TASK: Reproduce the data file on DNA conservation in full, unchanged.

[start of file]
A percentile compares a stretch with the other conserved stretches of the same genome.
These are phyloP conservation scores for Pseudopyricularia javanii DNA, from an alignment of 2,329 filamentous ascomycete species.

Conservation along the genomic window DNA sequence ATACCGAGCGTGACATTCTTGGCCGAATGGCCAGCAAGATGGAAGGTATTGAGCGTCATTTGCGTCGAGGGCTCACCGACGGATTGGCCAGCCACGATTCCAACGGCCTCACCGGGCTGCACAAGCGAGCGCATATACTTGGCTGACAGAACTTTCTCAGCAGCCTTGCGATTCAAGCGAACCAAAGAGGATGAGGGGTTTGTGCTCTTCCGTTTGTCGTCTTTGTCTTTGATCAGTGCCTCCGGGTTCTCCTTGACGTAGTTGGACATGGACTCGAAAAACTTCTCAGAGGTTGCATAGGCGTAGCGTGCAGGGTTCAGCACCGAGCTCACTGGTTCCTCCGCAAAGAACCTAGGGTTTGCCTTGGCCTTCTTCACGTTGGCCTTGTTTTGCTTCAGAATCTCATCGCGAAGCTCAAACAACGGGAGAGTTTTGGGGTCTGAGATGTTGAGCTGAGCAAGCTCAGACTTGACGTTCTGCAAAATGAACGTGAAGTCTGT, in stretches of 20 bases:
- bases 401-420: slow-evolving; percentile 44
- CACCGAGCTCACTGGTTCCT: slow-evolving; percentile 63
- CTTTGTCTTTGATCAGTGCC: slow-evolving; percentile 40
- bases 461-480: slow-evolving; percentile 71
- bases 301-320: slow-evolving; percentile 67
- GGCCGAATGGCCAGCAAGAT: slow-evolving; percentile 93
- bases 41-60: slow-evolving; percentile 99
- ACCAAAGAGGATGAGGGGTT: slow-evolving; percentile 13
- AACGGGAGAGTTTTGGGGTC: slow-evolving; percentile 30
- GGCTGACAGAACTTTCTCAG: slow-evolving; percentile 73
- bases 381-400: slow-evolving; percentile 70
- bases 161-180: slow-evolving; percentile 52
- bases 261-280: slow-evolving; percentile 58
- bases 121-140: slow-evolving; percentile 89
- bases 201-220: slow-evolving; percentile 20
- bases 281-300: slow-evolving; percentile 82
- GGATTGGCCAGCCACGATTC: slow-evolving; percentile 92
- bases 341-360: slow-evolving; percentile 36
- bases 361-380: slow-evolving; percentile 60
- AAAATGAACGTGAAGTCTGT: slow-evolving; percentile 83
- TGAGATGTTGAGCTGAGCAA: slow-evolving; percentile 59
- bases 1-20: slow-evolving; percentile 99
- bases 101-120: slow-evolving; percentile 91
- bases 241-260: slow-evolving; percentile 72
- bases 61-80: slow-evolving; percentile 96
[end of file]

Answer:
A percentile compares a stretch with the other conserved stretches of the same genome.
These are phyloP conservation scores for Pseudopyricularia javanii DNA, from an alignment of 2,329 filamentous ascomycete species.

Conservation along the genomic window DNA sequence ATACCGAGCGTGACATTCTTGGCCGAATGGCCAGCAAGATGGAAGGTATTGAGCGTCATTTGCGTCGAGGGCTCACCGACGGATTGGCCAGCCACGATTCCAACGGCCTCACCGGGCTGCACAAGCGAGCGCATATACTTGGCTGACAGAACTTTCTCAGCAGCCTTGCGATTCAAGCGAACCAAAGAGGATGAGGGGTTTGTGCTCTTCCGTTTGTCGTCTTTGTCTTTGATCAGTGCCTCCGGGTTCTCCTTGACGTAGTTGGACATGGACTCGAAAAACTTCTCAGAGGTTGCATAGGCGTAGCGTGCAGGGTTCAGCACCGAGCTCACTGGTTCCTCCGCAAAGAACCTAGGGTTTGCCTTGGCCTTCTTCACGTTGGCCTTGTTTTGCTTCAGAATCTCATCGCGAAGCTCAAACAACGGGAGAGTTTTGGGGTCTGAGATGTTGAGCTGAGCAAGCTCAGACTTGACGTTCTGCAAAATGAACGTGAAGTCTGT, in stretches of 20 bases:
- bases 401-420: slow-evolving; percentile 44
- CACCGAGCTCACTGGTTCCT: slow-evolving; percentile 63
- CTTTGTCTTTGATCAGTGCC: slow-evolving; percentile 40
- bases 461-480: slow-evolving; percentile 71
- bases 301-320: slow-evolving; percentile 67
- GGCCGAATGGCCAGCAAGAT: slow-evolving; percentile 93
- bases 41-60: slow-evolving; percentile 99
- ACCAAAGAGGATGAGGGGTT: slow-evolving; percentile 13
- AACGGGAGAGTTTTGGGGTC: slow-evolving; percentile 30
- GGCTGACAGAACTTTCTCAG: slow-evolving; percentile 73
- bases 381-400: slow-evolving; percentile 70
- bases 161-180: slow-evolving; percentile 52
- bases 261-280: slow-evolving; percentile 58
- bases 121-140: slow-evolving; percentile 89
- bases 201-220: slow-evolving; percentile 20
- bases 281-300: slow-evolving; percentile 82
- GGATTGGCCAGCCACGATTC: slow-evolving; percentile 92
- bases 341-360: slow-evolving; percentile 36
- bases 361-380: slow-evolving; percentile 60
- AAAATGAACGTGAAGTCTGT: slow-evolving; percentile 83
- TGAGATGTTGAGCTGAGCAA: slow-evolving; percentile 59
- bases 1-20: slow-evolving; percentile 99
- bases 101-120: slow-evolving; percentile 91
- bases 241-260: slow-evolving; percentile 72
- bases 61-80: slow-evolving; percentile 96